What does the future hold for Archie Mountbatten-Windsor?
The seventh in line to the British throne may well grow up to have a Canadian accent
The Duke and Duchess of Sussex are set to begin a new life in North America along with their son Archie Harrison Mountbatten-Windsor.
And that means the eight-month-old is likely to have a very different upbringing to those of his cousins, Prince George, Princess Charlotte and Prince Louis. So how might such a childhood look?
As The Telegraph notes, Prince Harry and Meghan Markle made it clear from the off that they wanted to bring up their son as a “private citizen”. As such, he is simply “Master” Archie, rather than a prince.
Majesty magazine’s managing editor Joe Little believes this was an early indication that the couple might step back from their roles as senior royals. “The fact Archie isn’t Earl of Dumbarton or styled HRH makes me wonder whether this wasn’t already part of a wider masterplan,” Little says.
If the untitled young royal is to be educated in Canada, “it would break a long tradition of British Royals at British schools”, says The Telegraph, which notes that Prince Harry is among the many members of the family who attended Eton.
The newspaper suggests that instead, Archie might find himself “rubbing shoulders with well-heeled expats at international school”.
According to the Daily Mail, Canada offers 91 independent schools, including Lakefield College School “which bills itself as ‘the best day and boarding’ establishment in the country, and is steeped in royal history”.
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Although the Sussexes plan to divide their time between Canada and the UK, education consultant Edward Williams thinks Archie will only be enrolled at school in one of the two countries.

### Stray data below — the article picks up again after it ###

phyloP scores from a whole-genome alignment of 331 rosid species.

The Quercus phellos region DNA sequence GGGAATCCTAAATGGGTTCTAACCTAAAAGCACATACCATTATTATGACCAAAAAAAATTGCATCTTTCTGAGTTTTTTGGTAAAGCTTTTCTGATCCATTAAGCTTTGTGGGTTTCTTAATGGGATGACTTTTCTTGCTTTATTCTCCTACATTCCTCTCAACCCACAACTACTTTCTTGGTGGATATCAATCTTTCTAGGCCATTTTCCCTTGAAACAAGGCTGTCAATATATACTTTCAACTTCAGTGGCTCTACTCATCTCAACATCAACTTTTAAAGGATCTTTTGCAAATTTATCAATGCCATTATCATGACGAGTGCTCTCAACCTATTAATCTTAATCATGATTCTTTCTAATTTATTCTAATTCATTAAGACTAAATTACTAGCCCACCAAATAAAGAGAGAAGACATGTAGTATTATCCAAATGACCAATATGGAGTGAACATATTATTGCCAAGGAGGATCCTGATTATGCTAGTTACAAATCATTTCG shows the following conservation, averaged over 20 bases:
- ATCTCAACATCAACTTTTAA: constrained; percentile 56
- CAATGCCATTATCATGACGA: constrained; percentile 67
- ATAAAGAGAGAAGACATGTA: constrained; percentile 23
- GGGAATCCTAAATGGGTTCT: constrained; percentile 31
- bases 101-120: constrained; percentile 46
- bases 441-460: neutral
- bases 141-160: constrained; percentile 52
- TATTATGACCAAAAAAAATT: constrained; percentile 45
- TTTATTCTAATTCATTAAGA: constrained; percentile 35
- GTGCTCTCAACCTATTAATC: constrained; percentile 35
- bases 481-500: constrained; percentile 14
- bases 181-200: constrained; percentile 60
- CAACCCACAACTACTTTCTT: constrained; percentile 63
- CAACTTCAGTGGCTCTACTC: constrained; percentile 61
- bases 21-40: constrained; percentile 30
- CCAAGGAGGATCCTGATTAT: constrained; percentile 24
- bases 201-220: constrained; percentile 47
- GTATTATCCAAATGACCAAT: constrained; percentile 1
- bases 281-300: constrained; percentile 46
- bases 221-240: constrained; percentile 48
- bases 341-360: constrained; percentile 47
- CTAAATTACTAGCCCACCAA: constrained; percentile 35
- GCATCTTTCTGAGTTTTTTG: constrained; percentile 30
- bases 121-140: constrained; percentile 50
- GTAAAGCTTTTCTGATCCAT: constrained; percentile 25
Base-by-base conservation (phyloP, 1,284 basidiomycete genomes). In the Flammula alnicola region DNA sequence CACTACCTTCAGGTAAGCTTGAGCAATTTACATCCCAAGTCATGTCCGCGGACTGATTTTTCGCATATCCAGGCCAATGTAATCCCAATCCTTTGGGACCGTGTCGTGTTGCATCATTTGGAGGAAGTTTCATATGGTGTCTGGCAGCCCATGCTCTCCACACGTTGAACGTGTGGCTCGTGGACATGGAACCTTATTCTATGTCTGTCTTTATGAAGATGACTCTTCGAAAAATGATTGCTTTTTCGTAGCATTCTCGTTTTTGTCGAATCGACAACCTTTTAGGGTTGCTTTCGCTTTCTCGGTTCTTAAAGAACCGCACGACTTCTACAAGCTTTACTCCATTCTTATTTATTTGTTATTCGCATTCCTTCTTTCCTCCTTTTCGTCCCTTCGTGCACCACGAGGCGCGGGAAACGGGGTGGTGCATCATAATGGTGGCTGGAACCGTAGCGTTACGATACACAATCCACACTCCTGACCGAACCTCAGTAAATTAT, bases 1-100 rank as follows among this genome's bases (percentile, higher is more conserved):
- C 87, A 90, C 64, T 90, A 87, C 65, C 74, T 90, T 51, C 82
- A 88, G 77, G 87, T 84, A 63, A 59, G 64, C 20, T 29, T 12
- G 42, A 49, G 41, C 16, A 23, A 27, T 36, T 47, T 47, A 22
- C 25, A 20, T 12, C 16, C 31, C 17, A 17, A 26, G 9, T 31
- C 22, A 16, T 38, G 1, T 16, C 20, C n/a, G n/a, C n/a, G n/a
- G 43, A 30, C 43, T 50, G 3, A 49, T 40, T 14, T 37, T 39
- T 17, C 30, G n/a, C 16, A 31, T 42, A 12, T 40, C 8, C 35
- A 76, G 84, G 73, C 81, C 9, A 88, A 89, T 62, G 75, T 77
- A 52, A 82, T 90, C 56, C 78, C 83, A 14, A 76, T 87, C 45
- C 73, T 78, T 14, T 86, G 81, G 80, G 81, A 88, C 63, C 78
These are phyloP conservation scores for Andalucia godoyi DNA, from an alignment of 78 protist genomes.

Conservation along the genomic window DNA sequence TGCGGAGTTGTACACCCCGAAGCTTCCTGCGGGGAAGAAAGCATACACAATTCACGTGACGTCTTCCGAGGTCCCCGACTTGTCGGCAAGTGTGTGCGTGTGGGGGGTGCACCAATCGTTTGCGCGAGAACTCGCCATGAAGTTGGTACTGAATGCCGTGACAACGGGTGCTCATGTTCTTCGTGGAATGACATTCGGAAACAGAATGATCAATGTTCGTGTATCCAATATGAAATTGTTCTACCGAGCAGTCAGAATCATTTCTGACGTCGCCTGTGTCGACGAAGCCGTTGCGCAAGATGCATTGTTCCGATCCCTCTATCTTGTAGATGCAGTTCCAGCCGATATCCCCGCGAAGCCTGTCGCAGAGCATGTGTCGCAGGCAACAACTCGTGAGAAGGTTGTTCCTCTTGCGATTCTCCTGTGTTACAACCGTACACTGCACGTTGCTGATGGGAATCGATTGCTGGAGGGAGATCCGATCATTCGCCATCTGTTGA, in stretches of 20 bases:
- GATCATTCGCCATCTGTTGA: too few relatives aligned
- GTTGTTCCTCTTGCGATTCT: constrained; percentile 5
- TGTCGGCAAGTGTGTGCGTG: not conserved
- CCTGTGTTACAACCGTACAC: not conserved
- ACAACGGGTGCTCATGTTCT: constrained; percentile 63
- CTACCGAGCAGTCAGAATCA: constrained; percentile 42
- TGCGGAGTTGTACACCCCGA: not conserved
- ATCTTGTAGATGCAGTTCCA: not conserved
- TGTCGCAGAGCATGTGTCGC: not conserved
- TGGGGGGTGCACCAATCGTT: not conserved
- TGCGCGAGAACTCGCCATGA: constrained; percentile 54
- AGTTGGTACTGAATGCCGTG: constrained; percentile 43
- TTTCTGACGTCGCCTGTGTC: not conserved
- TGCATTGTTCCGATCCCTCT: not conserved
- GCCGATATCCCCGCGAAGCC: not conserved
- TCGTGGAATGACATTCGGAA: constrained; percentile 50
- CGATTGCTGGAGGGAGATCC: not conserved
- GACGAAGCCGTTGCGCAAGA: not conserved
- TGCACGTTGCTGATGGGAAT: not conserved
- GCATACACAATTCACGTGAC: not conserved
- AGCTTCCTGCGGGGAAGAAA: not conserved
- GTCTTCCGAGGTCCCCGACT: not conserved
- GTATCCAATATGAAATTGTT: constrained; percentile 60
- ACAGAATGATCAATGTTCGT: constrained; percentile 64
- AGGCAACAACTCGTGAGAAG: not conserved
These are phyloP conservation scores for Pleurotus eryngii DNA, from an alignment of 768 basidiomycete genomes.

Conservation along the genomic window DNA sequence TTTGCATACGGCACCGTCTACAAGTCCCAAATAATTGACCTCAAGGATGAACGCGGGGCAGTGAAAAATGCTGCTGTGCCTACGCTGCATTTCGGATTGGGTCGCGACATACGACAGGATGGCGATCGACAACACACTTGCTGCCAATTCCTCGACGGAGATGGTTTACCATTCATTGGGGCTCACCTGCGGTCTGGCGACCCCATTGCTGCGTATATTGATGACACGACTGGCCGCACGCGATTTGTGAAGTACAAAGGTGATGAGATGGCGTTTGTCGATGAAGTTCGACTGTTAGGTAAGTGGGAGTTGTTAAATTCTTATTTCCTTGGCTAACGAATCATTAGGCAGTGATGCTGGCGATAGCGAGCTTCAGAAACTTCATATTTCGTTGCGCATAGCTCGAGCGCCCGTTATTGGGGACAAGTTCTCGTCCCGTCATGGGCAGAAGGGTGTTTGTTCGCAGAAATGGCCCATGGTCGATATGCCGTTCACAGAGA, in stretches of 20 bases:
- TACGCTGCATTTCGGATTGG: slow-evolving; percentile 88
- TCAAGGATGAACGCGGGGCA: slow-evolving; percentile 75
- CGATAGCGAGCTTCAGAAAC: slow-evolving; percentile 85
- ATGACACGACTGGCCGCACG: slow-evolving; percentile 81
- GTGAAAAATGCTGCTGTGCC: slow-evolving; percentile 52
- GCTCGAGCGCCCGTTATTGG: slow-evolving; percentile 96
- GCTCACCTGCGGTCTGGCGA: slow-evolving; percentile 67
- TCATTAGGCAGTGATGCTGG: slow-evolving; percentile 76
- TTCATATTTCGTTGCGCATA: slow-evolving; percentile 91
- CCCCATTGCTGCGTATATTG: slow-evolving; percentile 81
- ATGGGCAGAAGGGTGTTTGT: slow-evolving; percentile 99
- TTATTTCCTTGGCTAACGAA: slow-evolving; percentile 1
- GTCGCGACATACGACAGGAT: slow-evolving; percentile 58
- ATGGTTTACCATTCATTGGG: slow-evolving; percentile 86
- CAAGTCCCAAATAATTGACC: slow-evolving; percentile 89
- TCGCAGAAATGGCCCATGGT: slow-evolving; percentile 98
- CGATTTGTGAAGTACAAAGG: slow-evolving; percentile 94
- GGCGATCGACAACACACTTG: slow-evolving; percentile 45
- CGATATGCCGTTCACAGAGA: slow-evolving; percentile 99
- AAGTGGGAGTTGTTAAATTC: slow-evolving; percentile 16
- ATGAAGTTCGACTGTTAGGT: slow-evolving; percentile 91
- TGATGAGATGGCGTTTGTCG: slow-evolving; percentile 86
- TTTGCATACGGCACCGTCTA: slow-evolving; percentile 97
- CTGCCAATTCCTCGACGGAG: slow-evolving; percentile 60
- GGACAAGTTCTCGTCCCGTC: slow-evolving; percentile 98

“Students of any age crave consistency, structure and discipline,” Williams told the Mail. “It’s necessary not just for their academic growth but their social and emotional health.”
And if his parents decide that school should be in Canada, the seventh in line for the throne is likely to speak differently to the members of his wider family, says University of British Columbia sociolinguist Stefan Dollinger.
“He’s going to talk to other Canadian kids, so he’s most likely to acquire a standard Canadian accent,” Dollinger told CBC Radio.
In the meantime, the couple will probably continue to shield their baby from the public spotlight, predicts royal commentator Richard Fitzwilliams. “They will undoubtedly regulate all Archie’s appearances as they see fit,” he told the Daily Express.
The Sunday Times reports that a “source who knows the Queen” says the monarch will be “very sad to have barely seen Archie, and that he will miss out on growing up with his cousins and wider family”.
But at least there is one aspect of living in Canada that Archie is already enjoying, according to The Sun. Prince Harry revealed this week that his son, who has been in North America since before Christmas, “saw snow for the first time the other day and thought it was bloody brilliant”.